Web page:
A New Zealand porn boss charged with sex trafficking, after 22 young American women claimed they were conned into appearing in sex videos, is on the run from US authorities.
The United States Department of Justice has issued a media release overnight describing Michael James Pratt as a "fugitive".
Pratt heads adult video provider Girls Do Porn, the target of a claim in the San Diego Superior Court by 22 women.
They claim Girls Do Porn was advertised on Craigslist as a modelling website and they were lied to about the distribution of pornography they took part in, instead allegedly being told the material would only be sold on DVD to "private collectors" and "small video stores" in New Zealand, Australia and Europe, The Daily Beast reported this week.
Instead, the lawsuit alleges the resulting videos were posted directly to the internet where they have been hugely popular — the Department of Justice's US Attorney's Office for the Southern District of California said financial records showed the websites had generated more than $17 million in revenue.
By 2016, the San Diego-based company's videos had been viewed 667,612,456 times on PornHub, The Daily Beast reported.
Now Pratt, co-owner Matthew Wolfe and adult film performer and producer Ruben Garcia have been charged with sex trafficking by force, fraud and coercion and, with a fourth person, conspiracy to commit sex trafficking by force, fraud and coercion.
The first charge has a minimum penalty of 15 years in jail and maximum penalty of life in custody and a $250,000 fine, according to the Department of Justice.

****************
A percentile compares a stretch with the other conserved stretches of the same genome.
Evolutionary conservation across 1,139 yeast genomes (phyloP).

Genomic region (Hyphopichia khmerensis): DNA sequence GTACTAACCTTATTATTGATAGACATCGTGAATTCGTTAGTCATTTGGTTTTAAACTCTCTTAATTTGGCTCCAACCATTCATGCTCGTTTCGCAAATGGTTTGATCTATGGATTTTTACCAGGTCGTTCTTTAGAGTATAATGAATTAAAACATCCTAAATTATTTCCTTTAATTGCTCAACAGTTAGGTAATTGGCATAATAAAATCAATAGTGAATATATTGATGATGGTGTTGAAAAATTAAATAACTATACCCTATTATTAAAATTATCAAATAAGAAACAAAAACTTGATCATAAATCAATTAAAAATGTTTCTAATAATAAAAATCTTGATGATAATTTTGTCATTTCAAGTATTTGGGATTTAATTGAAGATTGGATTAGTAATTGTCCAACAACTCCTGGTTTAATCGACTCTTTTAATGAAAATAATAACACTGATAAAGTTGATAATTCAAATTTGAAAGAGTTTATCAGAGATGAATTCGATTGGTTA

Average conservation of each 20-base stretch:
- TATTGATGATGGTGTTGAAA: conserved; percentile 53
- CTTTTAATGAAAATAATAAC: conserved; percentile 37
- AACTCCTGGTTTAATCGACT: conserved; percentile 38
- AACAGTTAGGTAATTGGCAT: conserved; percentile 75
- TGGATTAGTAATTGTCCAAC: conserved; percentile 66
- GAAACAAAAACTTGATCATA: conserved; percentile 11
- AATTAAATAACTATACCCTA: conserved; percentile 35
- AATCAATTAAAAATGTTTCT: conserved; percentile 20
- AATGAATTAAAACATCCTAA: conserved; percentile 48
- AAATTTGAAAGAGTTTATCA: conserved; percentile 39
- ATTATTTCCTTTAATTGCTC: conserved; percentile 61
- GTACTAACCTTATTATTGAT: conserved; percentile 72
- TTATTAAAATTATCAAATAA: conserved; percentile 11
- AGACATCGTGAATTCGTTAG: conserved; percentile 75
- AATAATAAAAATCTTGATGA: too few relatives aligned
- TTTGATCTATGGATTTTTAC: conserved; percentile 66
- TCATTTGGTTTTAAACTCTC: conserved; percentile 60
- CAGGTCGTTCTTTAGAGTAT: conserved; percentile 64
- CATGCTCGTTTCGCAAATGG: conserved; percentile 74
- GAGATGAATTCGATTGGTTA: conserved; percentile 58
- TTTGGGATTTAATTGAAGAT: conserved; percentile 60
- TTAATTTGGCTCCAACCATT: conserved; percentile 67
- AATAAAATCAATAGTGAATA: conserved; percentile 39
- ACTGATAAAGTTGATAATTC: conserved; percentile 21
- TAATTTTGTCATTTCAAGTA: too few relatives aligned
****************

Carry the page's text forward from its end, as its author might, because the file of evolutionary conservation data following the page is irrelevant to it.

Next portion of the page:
The three other defendants are all in custody or accounted for, but the department said 36-year-old Pratt "is a fugitive".
According to the complaint, the four accused are alleged to have used deception and false promises to lure the victims, who had responded to ads for modelling jobs that would supposedly pay US$5000 ($7900).
To persuade the women to participate, the defendants convinced them they could remain anonymous and their videos would not be posted on the internet, the department said. In reality, the entire purpose was to post the videos on the internet.
Eventually the women, all named as Jane Doe in the lawsuit, were told the job was really for adult films, the department said.
The circumstances of the alleged deal were also "not all what was promised".
Pratt had previously claimed the women were presented with a contract to sign, in which they agreed to the terms of the shoot and the distribution of the material.
But the department alleged in the lawsuit that: "Some of the women were pressured into signing documents without reviewing them and then threatened with legal action or outing if they failed to perform; some were not permitted to leave the shooting locations until the videos were made; family and friends and the general public eventually saw the videos online; some victims were harassed and ridiculed and estranged from their families as a result; and some were sexually assaulted and in at least one case raped.
"Some were forced to perform certain sex acts they had declined to do, or they would not be paid or allowed to leave."
Girls Do Porn developed a huge following and its dedicated fans obsessed over the amateur actresses, sparking web forums where users revealed the women's real names, hometowns and social media accounts.
Some of the women lost their jobs or were expelled from universities. The fallout cost a Miss Teen Delaware winner her crown.